Metaphor or the war on words – a critical analysis of the theory of conceptual metaphors

Term Paper (Advanced seminar), 2007

23 Pages, Grade: 1,0



1 Introduction

2 Conceptual metaphors: target & source, mapping and the systematicity of metaphorical concepts

3 Problems in reasoning: Love is a journey

4 Coherence and consistency

5 Problem of multiple metaphors

6 Conclusion and outlook

7 Bibliography

“Had L[akoff] & J[ohnson] left for a while speculations based on English and concerned themselves with the problem of cross-cultural communication and with the kind of lexicography which is needed to build bridges across language and culture boundaries, they would have noticed that linguists can’t always live by metaphors” (Wierzbicka 1986: 308).

1 Introduction

Language is versatile. Language is complex. Language can be a mystery. For example, why do we say chair leg although legs are usually thought of being a part of the human body or an animal? Why do we refer to the ground where a river runs through as a river bed ? Is a bed not usually an object that we use to sleep in? And why is it that we can say I’m surfing the web although surfing typically means to ride one’s board on ocean waves? The news report says, The Iraq democracy is in its infancy. Would we not typically use infancy when we talk about children, or refer to a person’s childhood? If we consider the above examples, we can easily draw the conclusion that these words – besides their original meaning – can be used “outside of their natural environment”. Words and their meaning can be transferred to a different domain. The name for such a transfer is metaphor. Lakoff and Johnson define metaphor as follows:

“The essence of metaphor is understanding and experiencing one kind of thing in terms of another.” (5)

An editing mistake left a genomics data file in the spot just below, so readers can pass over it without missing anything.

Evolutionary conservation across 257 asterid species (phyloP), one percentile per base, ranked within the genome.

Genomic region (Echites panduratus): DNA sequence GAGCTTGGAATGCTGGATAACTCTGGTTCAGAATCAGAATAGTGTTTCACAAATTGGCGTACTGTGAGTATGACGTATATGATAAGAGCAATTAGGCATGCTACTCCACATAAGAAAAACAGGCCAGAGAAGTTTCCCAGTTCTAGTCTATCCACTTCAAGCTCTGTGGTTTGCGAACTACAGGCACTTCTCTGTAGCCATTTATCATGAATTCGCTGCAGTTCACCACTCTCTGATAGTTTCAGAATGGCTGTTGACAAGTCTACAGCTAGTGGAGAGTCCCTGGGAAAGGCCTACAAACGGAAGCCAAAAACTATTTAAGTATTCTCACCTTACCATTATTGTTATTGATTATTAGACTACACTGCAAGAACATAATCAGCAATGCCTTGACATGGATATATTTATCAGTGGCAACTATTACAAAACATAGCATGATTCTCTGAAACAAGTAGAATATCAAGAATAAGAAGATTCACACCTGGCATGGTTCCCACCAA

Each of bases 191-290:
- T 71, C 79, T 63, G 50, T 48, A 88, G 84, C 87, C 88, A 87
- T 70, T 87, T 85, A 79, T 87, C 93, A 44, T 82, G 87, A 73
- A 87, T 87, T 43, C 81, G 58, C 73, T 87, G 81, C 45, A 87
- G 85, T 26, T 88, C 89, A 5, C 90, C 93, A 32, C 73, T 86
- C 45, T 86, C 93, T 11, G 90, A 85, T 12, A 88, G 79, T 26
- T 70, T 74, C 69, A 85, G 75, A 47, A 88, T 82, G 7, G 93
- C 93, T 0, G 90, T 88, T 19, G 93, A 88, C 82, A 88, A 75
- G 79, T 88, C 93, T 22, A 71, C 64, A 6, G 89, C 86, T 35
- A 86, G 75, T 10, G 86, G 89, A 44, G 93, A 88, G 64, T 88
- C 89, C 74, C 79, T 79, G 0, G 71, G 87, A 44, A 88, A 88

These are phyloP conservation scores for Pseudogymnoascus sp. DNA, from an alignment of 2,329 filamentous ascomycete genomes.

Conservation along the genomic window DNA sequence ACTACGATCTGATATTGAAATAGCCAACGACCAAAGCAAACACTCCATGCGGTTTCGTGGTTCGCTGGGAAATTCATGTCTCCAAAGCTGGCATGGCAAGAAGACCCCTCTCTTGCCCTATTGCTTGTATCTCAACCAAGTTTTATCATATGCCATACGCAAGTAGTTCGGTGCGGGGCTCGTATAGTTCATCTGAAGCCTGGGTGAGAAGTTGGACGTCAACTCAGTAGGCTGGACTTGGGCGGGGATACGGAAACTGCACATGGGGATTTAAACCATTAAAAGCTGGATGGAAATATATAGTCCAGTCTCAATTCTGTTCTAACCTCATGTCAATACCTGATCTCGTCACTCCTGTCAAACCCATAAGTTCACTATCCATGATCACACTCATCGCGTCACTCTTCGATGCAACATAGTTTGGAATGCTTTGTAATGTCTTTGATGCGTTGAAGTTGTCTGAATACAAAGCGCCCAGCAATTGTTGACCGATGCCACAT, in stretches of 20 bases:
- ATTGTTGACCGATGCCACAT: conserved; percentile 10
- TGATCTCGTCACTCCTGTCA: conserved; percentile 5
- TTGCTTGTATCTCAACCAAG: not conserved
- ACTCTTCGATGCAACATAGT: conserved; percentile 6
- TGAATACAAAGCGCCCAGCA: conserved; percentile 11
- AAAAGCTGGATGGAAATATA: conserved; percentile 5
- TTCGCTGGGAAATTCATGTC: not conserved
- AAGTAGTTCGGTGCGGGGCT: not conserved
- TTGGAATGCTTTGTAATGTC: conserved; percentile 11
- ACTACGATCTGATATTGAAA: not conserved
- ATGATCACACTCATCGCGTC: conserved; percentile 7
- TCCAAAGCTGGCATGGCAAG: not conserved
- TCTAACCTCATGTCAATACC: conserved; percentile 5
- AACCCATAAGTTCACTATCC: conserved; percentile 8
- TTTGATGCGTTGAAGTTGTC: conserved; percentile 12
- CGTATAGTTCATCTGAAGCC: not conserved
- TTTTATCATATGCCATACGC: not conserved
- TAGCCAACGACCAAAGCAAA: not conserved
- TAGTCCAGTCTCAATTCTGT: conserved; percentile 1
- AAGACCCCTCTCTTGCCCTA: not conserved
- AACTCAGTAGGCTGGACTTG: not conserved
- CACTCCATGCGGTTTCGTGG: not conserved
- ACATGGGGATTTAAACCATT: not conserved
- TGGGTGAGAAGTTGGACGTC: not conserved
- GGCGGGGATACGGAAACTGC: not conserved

It was not until the publication of the groundbreaking work of Lakoff & Johnson in 1980 that metaphors had widely been thought of as a device for poets and writers who desire to enrich their literary works and evoke rich images in their readership. These devices are known as figures of speech, which were established by antique poets and philosophers such as Aristotle and have been used in poetry ever since. For example, Love is a fragile flower opening to the warmth of spring, is just the kind of expression we would think of when talking about metaphors. It is a very flowery language used to make thoughts more vivid and interesting. We typically find them in novels or, even more likely, in poetry. However, as Lakoff and Johnson point out, one does not have to be a distinguished poet or writer to produce and use such a figure like metaphor. According to Lakoff and Johnson, our everyday language is pervaded by metaphors (cf. Lakoff and Johnson 1980: 1). In addition to the examples above, here are a few more examples, which are very common and used in everyday language: He saw a light at the end of the tunnel; your aunt is a pearl; Peter is running out of money. Such expressions are obviously metaphoric, in that they do not convey a literal meaning. When hearing or uttering such sentences, we are, of course, intuitively aware of the fact that there is no one walking through an actual tunnel, that a person cannot turn into a pearl, and that Peter is not really running out of a huge pile of dollar bills. However, most of the metaphors we use every day are so familiar and conventionalized that we do not usually recognize them as such, but use them subconsciously. Lakoff and Johnson also suggest that much of our thought and perception is based on the fact that “there are metaphors in a person’s conceptual system” (Lakoff and Johnson 1980: 6). They refer to this phenomenon as metaphorical concepts, according to which metaphor is a conceptual, rather than a mere linguistic construction. Lakoff and Johnson argue that metaphors define our reality, the way we think and what we experience. Indeed, it seems very difficult to think and talk about certain concepts without using a metaphor. Time, for example, can hardly be talked about without referring to expressions relating to space or motion: